Bonus Poker Tables

When you start to get into bonus video poker games, unfamiliar hands may throw you through a loop. For example, with Double Double Bonus Poker, there are five unique payouts for quads alone. To get you started on the right foot, we’ll explain how to read bonus poker tables below.

4 Aces w/2, 3 or 4: Four Aces and a 2, 3, or 4 kicker.

4 2, 3, or 4 w/A-4: Four Twos, Threes or Fours with an Ace, Two, Three or Four kicker.

4 Aces: Four Aces

4 2, 3, or 4: Four Twos, Threes or Fours—any kicker other than Ace, Two, Three or Four.

4 5-K: Four of a Kind of anything between and including Fives and Kings. No specified kicker.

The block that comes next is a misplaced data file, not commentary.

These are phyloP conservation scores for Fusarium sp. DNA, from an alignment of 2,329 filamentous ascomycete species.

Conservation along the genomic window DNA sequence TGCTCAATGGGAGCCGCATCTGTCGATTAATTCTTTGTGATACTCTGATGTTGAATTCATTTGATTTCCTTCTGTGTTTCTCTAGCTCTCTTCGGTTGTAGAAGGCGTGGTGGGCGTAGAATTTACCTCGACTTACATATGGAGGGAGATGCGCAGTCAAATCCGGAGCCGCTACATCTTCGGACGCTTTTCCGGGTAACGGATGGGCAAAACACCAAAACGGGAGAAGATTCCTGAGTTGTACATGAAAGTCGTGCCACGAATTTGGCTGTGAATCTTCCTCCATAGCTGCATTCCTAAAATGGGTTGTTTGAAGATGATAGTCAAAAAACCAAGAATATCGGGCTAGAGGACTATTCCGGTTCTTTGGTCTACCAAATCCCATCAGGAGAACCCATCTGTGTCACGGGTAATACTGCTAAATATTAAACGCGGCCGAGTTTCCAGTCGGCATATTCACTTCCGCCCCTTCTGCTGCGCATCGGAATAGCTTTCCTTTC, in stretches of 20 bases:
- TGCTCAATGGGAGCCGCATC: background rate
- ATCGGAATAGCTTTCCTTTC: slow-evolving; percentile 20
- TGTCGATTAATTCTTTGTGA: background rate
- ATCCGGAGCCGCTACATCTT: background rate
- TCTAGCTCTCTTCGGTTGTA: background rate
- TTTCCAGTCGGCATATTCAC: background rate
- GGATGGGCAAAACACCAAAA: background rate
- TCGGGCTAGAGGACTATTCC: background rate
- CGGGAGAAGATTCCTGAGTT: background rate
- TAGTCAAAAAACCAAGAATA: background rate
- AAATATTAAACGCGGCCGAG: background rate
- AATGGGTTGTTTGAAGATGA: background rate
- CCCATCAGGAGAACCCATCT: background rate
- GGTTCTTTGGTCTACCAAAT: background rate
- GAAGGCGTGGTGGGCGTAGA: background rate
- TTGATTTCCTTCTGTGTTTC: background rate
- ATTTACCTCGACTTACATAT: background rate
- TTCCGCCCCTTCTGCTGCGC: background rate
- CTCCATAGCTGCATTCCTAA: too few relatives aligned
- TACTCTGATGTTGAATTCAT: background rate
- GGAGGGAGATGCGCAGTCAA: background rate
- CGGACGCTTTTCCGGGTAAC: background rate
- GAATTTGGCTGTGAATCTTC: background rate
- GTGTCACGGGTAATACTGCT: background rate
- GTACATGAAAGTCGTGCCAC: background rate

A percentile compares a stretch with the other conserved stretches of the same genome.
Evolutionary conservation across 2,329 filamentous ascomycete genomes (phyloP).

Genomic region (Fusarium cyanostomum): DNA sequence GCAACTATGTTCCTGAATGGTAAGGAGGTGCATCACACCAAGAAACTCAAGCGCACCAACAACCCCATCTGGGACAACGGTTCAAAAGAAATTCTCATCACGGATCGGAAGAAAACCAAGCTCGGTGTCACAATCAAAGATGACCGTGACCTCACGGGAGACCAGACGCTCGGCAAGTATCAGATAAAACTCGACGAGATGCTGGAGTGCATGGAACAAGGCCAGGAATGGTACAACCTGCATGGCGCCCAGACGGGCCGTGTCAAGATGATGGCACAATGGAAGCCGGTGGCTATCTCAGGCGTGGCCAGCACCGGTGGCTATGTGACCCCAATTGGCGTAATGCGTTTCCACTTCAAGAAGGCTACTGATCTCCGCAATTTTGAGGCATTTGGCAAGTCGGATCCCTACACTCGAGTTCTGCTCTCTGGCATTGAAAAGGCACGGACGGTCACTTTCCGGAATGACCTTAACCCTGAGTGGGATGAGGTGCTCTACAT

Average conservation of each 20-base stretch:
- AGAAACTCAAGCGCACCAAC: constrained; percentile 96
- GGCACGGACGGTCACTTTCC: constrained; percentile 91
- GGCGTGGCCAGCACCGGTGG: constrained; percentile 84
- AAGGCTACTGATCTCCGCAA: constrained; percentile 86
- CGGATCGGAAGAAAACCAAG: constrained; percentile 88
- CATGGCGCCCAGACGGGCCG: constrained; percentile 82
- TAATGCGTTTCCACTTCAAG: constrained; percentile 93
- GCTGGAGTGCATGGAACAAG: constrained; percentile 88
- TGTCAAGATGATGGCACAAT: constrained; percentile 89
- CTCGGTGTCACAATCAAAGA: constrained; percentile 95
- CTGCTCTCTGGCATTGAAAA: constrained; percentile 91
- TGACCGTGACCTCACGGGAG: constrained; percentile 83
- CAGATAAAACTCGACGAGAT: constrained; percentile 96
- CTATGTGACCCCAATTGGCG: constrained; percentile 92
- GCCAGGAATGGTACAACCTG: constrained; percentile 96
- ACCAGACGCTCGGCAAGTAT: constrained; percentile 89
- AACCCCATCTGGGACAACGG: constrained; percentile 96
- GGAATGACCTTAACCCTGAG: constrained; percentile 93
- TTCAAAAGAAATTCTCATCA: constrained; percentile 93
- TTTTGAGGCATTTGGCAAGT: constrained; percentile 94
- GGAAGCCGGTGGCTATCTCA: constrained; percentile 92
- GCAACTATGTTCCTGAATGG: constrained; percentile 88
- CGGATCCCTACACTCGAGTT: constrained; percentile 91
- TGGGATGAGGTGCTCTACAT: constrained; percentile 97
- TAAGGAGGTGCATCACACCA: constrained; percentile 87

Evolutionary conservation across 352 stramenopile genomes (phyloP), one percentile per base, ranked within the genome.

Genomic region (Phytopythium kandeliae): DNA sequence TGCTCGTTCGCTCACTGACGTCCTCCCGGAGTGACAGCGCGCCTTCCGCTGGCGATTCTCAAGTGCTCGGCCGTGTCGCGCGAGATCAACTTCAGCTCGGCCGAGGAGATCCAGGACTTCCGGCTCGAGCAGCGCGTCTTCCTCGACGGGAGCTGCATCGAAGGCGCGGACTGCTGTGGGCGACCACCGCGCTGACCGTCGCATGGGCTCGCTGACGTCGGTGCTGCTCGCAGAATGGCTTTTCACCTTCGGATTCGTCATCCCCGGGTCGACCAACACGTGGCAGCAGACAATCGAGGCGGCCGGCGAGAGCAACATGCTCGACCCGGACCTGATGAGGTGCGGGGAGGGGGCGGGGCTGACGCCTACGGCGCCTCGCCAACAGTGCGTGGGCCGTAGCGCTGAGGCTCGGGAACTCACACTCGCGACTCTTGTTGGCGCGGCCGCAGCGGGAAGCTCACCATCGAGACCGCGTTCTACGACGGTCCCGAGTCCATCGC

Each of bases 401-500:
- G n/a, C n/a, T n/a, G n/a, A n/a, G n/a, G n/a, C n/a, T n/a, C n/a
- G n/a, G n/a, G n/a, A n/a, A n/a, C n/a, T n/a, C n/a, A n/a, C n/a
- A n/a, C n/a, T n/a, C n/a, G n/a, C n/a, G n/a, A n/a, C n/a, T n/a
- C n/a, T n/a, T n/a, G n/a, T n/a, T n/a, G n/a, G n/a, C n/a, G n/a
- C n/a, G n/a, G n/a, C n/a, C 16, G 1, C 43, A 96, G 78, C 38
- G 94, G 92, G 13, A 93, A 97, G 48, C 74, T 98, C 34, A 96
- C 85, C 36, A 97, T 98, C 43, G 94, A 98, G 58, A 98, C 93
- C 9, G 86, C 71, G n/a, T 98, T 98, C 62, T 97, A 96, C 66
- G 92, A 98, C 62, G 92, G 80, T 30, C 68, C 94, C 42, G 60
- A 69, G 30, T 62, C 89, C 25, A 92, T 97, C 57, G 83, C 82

Risks and Rewards

Should you go with basic video poker, wild card video poker, or bonus video poker? Choosing a video poker game is all about knowing how you want to balance risks and rewards, which goes back to game volatility.

You may have heard of casino games being described as volatile or non-volatile. A volatile game results in fewer wins that pay well, while a non-volatile game results in more frequent wins that don’t pay as well. If you play casino games for the thrill of winning big, you want a more volatile game; any of our bonus poker games will suit your style. If you prefer to gamble conservatively, appreciating consistency over size of payouts, low or non-volatile video poker games like Jacks or Better will give you the steady experience you’re looking for.